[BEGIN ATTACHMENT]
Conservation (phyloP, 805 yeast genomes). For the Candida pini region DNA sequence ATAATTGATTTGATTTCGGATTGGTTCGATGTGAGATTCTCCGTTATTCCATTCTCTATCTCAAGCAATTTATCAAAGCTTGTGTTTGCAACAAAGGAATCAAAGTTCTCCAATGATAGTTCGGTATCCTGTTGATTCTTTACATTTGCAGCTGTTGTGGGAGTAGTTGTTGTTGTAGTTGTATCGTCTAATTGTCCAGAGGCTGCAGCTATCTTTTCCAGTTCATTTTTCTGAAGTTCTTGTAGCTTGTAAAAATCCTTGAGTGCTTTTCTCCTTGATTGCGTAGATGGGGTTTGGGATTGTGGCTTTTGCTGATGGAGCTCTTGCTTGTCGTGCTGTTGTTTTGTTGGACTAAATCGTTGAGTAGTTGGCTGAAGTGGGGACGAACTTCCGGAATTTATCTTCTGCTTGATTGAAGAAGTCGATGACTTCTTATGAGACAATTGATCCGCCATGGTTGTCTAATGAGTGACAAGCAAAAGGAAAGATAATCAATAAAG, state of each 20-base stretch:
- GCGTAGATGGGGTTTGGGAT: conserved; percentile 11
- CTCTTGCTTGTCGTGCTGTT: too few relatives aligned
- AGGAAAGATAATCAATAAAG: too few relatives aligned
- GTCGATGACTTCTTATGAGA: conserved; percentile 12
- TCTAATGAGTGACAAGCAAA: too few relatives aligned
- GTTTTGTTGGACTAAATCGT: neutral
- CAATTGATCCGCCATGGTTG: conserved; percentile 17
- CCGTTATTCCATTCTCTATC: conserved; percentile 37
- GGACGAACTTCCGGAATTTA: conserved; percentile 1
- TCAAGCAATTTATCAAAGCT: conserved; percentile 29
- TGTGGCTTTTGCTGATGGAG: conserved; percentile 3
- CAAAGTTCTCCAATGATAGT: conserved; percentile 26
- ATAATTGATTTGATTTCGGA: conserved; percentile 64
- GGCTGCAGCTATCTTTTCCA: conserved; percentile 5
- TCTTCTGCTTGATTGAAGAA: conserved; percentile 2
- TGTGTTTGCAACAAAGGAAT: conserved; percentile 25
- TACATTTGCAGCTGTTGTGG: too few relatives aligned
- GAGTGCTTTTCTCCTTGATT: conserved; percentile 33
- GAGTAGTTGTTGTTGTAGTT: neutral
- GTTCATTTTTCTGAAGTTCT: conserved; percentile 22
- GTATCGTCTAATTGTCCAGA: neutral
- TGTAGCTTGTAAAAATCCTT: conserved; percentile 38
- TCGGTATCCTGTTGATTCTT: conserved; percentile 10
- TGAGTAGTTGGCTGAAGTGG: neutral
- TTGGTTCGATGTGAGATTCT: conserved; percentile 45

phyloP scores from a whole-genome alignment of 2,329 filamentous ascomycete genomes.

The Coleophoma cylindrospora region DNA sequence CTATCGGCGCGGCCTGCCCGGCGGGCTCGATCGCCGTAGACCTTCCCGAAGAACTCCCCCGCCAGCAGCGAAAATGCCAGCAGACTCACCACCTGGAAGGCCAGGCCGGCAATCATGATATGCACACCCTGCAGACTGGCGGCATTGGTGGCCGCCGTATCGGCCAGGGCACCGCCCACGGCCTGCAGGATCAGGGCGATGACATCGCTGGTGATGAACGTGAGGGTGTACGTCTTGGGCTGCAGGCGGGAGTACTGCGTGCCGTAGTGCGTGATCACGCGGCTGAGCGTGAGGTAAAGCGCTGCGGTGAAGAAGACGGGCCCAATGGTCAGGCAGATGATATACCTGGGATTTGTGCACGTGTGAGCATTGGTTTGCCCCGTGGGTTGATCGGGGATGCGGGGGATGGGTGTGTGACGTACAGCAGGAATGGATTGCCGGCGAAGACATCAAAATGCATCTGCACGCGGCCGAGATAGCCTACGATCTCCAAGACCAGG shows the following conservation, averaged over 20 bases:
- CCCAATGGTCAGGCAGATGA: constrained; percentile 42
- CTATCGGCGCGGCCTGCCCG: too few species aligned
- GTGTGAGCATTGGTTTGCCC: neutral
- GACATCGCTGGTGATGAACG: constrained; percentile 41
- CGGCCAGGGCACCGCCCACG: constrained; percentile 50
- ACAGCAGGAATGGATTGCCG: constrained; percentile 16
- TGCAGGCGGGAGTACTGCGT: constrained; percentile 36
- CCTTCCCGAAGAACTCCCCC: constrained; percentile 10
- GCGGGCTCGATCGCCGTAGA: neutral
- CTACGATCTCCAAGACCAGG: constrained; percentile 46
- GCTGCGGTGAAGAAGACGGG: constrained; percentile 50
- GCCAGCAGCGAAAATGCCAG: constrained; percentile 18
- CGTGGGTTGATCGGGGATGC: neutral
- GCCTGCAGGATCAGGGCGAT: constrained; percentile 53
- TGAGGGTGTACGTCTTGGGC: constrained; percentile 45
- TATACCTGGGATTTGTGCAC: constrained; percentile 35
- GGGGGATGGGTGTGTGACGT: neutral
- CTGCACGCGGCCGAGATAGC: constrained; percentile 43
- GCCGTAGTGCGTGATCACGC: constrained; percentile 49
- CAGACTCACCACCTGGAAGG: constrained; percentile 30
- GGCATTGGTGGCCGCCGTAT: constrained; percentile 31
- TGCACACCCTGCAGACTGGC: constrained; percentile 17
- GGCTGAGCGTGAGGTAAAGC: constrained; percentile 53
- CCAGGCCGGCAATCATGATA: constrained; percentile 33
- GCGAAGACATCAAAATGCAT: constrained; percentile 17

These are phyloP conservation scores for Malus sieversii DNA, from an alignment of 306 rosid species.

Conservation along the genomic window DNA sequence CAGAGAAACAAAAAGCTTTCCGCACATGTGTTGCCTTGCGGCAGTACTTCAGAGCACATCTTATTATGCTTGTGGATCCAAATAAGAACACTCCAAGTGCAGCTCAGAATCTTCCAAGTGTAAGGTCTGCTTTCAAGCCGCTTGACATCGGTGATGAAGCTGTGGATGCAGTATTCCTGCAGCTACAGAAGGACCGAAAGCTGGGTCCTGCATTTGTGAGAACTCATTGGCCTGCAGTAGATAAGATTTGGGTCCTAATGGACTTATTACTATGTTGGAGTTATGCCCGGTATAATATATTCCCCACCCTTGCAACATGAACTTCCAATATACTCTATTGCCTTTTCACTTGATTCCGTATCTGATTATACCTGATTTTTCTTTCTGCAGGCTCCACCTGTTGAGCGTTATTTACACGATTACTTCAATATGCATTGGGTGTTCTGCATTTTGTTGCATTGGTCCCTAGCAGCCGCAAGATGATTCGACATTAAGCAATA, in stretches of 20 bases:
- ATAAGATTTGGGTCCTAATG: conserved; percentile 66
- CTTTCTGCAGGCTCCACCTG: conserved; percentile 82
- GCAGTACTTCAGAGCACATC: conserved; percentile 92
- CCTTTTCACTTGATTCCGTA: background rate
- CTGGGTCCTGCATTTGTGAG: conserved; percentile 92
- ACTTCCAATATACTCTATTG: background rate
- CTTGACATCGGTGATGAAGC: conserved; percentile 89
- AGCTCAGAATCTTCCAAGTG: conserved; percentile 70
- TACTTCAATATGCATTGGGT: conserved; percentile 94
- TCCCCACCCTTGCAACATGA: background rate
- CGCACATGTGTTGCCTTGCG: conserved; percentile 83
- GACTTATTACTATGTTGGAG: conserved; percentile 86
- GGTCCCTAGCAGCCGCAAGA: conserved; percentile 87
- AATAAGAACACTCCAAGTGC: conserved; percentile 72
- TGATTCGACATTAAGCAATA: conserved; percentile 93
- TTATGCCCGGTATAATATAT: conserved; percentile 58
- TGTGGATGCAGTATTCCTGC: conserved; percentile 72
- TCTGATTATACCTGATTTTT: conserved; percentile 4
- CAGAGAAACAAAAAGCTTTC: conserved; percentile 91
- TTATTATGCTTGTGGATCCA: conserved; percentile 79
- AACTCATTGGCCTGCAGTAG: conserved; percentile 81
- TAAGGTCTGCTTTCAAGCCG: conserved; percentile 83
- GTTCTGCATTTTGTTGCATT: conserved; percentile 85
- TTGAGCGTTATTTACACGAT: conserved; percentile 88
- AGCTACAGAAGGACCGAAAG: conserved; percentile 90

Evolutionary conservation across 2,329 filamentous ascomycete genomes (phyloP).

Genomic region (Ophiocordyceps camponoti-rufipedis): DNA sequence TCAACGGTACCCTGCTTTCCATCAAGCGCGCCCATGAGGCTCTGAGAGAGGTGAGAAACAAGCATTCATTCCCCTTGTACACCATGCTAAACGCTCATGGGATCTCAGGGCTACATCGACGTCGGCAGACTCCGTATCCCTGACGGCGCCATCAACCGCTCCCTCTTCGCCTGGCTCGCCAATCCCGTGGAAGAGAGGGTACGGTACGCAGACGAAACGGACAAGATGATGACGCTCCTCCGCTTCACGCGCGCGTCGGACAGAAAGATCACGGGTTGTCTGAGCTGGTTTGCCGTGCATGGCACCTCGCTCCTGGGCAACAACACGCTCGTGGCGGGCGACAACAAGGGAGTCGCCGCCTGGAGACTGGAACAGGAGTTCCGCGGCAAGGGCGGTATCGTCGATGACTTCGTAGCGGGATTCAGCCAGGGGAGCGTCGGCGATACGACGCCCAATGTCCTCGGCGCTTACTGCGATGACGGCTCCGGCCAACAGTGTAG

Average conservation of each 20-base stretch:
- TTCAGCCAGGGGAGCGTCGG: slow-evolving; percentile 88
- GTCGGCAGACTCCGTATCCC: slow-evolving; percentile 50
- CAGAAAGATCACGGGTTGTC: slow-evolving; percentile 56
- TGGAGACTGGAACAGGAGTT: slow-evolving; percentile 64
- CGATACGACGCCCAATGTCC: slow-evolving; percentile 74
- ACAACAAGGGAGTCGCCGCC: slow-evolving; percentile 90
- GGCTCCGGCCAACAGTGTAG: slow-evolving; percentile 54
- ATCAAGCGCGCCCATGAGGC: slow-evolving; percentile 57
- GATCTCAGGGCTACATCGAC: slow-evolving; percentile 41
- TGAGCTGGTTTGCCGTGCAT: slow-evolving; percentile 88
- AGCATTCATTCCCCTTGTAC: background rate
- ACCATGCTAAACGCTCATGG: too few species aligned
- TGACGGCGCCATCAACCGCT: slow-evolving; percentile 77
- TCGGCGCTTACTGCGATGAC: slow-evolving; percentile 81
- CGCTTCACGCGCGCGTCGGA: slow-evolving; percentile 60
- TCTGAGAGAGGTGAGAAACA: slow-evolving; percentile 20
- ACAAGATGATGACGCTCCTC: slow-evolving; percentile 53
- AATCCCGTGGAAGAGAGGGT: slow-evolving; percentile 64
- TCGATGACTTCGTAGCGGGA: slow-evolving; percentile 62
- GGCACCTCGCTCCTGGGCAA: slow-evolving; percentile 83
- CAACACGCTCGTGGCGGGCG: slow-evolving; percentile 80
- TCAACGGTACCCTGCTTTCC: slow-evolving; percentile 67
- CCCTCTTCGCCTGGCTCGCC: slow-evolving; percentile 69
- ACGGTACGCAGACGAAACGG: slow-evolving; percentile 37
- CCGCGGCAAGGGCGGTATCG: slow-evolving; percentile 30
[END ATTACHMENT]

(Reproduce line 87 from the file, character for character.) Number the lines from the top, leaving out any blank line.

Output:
- TGGAGACTGGAACAGGAGTT: slow-evolving; percentile 64